I’m Now Constantly Seeing Tesla Ads On YouTube — But Is It The Way To Go?

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In case you haven’t been following the “Tesla should advertise!” vs. “No, it shouldn’t!” discussion of the past decade, the short summary is that Tesla has basically never used traditional advertising. It has engaged in marketing, of course, especially through its well known incentives-based referral program and on social media. But it has not run TV ads like other automakers. As production capacity has grown and Tesla has reached new sales heights quarter after quarter, it has been difficult to maintain the rapid growth it once saw. Many have been arguing for the past couple of years that Tesla needs to start engaging in normal advertising, and that doing so is much cheaper than cutting prices deeper and deeper.

At long last, sometime last year, Elon Musk agreed that Tesla could start trialling some advertising. (As it turns out, this also came on the heels of his purchase of Twitter and the company’s struggle to make profits on its advertising-based model. But I won’t go down that treacherous rabbit hole.) The update we got from a Tesla exec on the company’s last shareholder conference call is that they’d only use targeting online advertising, particularly through YouTube it seems.

I’m a bit skeptical of this approach. Tesla has succeeded massively in the always-online world of social media and YouTube. It is a MASSIVE topic of focus on YouTube channel after YouTube channel. If you have any interest in Tesla at all, you’re sure to see a lot of videos on YouTube hyping up the vehicles and the company. How much does running Tesla ads on top of those vehicles actually help? Well, it must stimulate some sales, but I just feel like it’s putting sprinkles on a cake that’s already made.

Screenshot of Tesla ad on YouTube

Now, in the past week or so, I’m getting ad after ad after ad after ad from Tesla. I’m seeing tons of Tesla ads on YouTube. Of course, I already have a Tesla, and Tesla has been peppering me with emails, text messages, etc. in recent months trying to get me into a new Tesla. Seeing more YouTube ads from Tesla isn’t moving me from my current Tesla to a new one. In my humble opinion, it’s a waste of money. How much are these ads reaching people and influencing them, leading to sales? I have no idea. Maybe it’s a very effective strategy and the targeting is just what’s needed to push people over the line and stimulate more purchases. But I do have some other feelings on this.

Targeted advertising can be very cost-efficient, and conventional TV advertising of the past can be very cost-inefficient, but in the case of Tesla, I actually feel like it needs what most automakers don’t need — time on TV via commercials. As I already said, Tesla has done a tremendous job reaching people online — case studies and college course are surely being conducted on how successful Tesla has been with this. It’s been one of the most effective companies ever — maybe the most effective — at online social media marketing. But it needs to reach new markets now. It needs to climb up the next phase of consumer adoption. In my opinion, it needs to reach people who watch TV and don’t know how to operate YouTube (believe me, many such people do exist, and they are also often in a demographic that buys a lot of cars).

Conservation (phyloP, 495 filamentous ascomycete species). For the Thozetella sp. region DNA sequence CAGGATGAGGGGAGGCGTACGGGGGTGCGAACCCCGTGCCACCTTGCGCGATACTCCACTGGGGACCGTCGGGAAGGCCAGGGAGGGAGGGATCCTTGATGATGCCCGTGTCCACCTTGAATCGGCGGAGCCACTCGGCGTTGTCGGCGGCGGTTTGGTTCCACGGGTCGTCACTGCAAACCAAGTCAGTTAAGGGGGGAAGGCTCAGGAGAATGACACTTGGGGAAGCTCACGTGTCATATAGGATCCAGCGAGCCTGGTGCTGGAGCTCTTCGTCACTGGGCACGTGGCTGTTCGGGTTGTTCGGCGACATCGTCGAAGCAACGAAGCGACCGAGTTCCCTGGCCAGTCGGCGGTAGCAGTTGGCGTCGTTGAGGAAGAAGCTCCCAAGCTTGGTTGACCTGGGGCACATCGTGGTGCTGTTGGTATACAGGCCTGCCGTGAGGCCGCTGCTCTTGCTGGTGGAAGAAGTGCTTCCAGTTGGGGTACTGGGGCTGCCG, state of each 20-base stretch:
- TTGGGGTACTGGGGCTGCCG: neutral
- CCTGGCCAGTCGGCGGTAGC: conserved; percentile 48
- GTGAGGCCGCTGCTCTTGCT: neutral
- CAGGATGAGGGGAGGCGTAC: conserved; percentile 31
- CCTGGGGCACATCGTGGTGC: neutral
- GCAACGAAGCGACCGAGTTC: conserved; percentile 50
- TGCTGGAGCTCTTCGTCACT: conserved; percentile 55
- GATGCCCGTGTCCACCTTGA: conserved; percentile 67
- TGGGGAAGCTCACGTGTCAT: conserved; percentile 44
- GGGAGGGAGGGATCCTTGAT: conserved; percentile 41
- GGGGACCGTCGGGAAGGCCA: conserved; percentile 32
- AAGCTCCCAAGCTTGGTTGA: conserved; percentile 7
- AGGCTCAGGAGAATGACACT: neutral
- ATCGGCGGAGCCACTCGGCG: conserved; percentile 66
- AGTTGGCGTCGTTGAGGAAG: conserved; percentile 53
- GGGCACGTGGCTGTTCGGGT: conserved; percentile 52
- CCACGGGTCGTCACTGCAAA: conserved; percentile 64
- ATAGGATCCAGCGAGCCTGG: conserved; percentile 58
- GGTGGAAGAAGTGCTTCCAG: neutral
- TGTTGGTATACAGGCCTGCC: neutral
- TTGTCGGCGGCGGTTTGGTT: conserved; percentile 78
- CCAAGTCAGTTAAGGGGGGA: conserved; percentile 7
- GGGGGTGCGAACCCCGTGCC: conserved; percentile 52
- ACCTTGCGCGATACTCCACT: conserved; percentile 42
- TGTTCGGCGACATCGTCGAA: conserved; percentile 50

Screenshot of Tesla ad on YouTube

Tesla adoption is far beyond where it was 3 years ago. The early adopters got their Teslas, and yes, some will get a Cybertruck, a new Model 3 Highland, or another updated Tesla. However, most new Tesla buyers are new to the brand and are more “mass market” buyers. As the number of Tesla vehicles on the road grows, more “normal people” notice the, get used to seeing them, and get comfortable with the idea of buying one. People in the middle of the tech adoption curve want to see that presence, that longer time on the market, and even something approaching market saturation before they buy. More and more, that’s where we are with Tesla. And I believe those buyers are going to be more influenced by seeing Tesla commercials on TV — like all the other automakers run — than maybe seeing some on YouTube. That tells them, “Oh, hey, Tesla is a normal company now. Oh, you can consider a Tesla when considering which car to buy next. Oh, nothing to fear, this is a normal automaker after all.” That would go a lot further, in my humble opinion, than showing someone like me 100 Tesla ads on YouTube.

Chime in with your own opinion on this. Do you think Tesla is nailing it with its current advertising approach? Or do you think I’m spot on with this critique? Or are you in a grey area in between or in some other colorful area far away from this whole discussion? And what else can or should Tesla be doing to stimulate demand?

I would also close with a note that we can never really know how much one form of advertising or another drives sales. There are ways to track or survey these things, but they are extremely limited. The “soft” influence of some tactics, even sometimes subliminal influence, is impossible to truly track or quantify. When we talk about broader cultural influence, branding, and marketing, we have to concede this will always be an art, or a “soft science” is the furthest you can go in the other direction. So, the debate can continue forever. At the end of the day, though, Tesla needs to stimulate more sales, and at the lowest cost possible. Good luck! And I’d advise thinking outside the box, which in Tesla’s case might mean some visits to the boxes other automakers live in.

Frankly, I could also strongly critique the Tesla video ads, but I’ll skip that or leave it for another day if I keep seeing them and the matter irritates me more and more.

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